Oil oversupply is pushing energy prices down again
Just a few months ago, it seemed oil prices had bottomed out. West Texas Intermediate, America’s benchmark crude oil, was again trading at over $50. Analysts predicted further recovery, with prices ranging from $70 to $80 per barrel. But the $50 hurdle proved too high, and West Texas Intermediate has since sunk under $40 again.
The downward pressure on oil prices emanates from the Middle East, and particularly from OPEC heavyweight Saudi Arabia.
The Saudis seem caught in a downward spiral: lower oil prices have eaten into their revenue, which they are trying to compensate by increasing production. However, this pushes prices down even further – thus further reducing Saudi oil revenues. Earlier this week, it was announced that the Saudis are giving their Asian customers large discounts on Arab light sweet crude oil: instead of the going rate of $1.30 per barrel, they only have to pay $1.10. The discount is a sign of weakness, a desperate measure of the Saudis, hoping to prevent an even bigger budget deficit. Cutbacks to social services in the country have already been so severe that it is feared further belt-tightening could lead to widespread unrest.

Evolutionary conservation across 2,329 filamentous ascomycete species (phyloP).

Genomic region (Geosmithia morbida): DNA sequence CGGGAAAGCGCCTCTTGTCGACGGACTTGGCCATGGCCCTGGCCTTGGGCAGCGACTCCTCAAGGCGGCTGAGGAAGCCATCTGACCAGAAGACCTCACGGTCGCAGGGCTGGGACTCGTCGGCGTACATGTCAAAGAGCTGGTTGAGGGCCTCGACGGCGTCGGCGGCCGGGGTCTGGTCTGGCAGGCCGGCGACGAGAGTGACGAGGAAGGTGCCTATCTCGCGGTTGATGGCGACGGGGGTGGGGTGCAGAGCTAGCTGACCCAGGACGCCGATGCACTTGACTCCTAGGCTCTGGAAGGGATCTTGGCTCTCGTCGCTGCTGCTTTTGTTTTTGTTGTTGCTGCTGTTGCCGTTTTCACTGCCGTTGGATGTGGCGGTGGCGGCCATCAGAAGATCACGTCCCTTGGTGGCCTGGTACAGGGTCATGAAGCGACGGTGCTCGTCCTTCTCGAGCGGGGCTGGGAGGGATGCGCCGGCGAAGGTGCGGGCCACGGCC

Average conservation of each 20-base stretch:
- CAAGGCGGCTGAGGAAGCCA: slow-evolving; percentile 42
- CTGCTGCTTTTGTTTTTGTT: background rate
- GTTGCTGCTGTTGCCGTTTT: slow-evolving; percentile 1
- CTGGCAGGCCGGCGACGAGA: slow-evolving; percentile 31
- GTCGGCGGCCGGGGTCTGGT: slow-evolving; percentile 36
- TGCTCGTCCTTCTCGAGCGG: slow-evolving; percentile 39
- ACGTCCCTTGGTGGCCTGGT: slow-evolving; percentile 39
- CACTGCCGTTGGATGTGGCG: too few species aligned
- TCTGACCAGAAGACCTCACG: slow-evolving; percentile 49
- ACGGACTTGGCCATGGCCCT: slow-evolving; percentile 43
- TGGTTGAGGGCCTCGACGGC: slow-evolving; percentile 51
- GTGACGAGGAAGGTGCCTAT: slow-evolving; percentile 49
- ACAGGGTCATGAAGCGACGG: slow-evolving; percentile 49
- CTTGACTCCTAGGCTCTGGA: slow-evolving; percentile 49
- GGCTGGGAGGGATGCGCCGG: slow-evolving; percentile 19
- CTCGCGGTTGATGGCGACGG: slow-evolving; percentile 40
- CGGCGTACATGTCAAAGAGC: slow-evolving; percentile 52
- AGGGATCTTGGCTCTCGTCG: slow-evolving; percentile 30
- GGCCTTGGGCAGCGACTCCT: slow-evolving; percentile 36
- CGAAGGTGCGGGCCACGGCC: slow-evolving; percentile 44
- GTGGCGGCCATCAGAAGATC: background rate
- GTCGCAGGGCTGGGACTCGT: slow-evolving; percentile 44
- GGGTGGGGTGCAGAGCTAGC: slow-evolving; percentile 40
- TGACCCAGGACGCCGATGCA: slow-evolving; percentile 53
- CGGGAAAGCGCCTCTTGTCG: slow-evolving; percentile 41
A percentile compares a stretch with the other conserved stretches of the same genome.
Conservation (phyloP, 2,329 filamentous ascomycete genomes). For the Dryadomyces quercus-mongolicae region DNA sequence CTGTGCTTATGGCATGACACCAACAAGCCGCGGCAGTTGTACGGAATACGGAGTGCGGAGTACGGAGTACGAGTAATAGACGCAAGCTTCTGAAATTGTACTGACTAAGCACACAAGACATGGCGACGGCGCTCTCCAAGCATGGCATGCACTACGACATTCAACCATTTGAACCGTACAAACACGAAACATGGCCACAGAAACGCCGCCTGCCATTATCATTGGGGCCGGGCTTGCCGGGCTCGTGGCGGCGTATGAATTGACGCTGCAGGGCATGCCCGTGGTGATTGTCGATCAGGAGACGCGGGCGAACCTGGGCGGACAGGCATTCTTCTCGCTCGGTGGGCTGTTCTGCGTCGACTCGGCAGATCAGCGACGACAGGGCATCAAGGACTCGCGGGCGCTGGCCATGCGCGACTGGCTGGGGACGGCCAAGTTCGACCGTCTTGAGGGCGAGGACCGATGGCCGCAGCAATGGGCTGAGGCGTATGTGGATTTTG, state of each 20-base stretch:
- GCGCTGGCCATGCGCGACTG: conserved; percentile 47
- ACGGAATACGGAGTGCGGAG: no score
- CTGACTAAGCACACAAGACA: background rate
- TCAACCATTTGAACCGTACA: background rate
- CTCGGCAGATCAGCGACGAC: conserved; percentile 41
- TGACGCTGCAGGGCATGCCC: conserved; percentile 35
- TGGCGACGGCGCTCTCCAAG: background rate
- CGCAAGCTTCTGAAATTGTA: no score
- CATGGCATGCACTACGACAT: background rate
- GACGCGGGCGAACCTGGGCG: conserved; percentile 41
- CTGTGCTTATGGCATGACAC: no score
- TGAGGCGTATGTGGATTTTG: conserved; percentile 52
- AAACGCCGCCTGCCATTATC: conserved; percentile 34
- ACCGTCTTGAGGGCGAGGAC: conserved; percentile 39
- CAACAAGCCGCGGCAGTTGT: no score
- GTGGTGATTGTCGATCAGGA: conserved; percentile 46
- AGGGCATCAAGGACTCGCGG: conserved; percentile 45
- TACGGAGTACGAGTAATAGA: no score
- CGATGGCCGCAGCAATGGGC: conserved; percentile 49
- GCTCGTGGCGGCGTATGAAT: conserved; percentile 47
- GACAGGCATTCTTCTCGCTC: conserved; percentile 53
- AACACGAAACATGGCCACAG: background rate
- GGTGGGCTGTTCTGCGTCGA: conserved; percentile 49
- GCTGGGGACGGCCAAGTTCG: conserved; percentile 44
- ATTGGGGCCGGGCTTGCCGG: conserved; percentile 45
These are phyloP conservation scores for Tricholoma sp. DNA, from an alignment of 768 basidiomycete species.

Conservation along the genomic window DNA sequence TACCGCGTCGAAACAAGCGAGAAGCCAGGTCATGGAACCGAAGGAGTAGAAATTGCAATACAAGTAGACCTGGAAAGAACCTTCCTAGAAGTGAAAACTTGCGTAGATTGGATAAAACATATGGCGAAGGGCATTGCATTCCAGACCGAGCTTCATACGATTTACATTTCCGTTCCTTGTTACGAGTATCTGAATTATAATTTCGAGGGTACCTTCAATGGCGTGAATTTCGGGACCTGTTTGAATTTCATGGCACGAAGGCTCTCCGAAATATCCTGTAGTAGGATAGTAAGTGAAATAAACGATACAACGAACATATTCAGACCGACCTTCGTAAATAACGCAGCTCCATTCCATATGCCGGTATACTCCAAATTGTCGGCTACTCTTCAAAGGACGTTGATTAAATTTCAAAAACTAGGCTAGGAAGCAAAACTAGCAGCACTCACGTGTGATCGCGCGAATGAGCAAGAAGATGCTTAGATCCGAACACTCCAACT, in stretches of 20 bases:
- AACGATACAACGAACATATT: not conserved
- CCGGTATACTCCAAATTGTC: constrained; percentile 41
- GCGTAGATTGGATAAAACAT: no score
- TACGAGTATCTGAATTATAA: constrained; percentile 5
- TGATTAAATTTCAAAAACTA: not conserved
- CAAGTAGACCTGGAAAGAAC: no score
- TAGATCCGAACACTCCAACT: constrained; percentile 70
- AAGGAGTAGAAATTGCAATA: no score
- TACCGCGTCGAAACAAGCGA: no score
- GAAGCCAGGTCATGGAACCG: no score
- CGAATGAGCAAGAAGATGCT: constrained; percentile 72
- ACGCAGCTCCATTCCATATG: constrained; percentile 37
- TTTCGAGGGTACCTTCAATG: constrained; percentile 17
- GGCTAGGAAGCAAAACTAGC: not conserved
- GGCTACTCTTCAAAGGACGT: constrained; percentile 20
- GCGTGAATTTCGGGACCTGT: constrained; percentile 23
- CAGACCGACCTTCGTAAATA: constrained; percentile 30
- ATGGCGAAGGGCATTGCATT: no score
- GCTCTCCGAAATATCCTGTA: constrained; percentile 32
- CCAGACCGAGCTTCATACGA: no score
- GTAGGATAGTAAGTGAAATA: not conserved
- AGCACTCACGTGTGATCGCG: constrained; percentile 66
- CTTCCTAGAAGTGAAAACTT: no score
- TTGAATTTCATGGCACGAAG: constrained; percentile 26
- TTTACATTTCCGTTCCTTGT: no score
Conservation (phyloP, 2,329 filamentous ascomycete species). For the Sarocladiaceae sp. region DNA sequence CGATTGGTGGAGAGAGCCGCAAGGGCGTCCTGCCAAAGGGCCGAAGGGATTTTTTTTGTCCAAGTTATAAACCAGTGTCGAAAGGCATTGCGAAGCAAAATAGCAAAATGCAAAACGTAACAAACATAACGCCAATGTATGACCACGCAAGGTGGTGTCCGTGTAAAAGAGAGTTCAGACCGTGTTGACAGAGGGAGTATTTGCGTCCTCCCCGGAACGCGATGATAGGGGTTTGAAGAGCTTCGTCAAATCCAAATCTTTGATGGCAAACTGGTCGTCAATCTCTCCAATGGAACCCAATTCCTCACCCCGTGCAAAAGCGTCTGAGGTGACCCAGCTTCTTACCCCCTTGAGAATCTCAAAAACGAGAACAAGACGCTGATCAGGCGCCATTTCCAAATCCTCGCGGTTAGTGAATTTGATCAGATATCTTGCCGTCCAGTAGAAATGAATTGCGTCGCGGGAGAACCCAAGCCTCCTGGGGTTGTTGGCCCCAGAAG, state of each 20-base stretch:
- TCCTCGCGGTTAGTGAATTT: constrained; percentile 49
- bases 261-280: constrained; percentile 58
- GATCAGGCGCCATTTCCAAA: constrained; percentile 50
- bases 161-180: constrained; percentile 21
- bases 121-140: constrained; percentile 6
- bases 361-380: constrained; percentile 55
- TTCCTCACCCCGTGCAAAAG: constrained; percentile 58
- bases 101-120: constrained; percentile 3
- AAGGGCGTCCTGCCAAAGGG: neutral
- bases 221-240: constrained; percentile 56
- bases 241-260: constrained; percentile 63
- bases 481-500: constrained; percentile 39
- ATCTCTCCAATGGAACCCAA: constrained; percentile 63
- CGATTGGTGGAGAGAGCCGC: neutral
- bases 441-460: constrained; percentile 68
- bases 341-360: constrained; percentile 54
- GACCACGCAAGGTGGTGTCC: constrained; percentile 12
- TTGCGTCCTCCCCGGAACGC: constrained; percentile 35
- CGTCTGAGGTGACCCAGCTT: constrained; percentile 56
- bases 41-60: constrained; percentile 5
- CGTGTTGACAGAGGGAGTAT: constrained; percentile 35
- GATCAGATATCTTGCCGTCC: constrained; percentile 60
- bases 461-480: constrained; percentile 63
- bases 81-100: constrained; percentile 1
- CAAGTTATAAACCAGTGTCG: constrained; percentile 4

$20 per barrel
Worried about current oversupply, some analysts fear crude oil prices could drop to $35 per barrel – with pessimists fearing a slide towards $20, unless measures are taken to restrict oil production. Weak demand in China and India is exacerbating the supply-side problem. Yet it is highly doubtful that Mohammed Sanusi Barkindo, the Nigerian who succeeded the Libyan Abdalla Salem El-Badri as secretary-general of OPEC, will be able to convince the member states to limit production. Barkindo’s candidacy was not uncontested, and the Saudis are likely to resist attempts to impose constraints.
Risk of deflation
So, what are the consequences for the global economy of this further drop in oil prices? Cheaper energy is of course good for manufacturing, also because it frees up funds for additional investments. But in the long run, low oil prices increase the risk of deflation. In such a scenario, falling prices will make it advantageous for companies and consumers to delay their purchases. That could result in an economic downturn serious enough to fully compensate the positive effect of lower oil prices.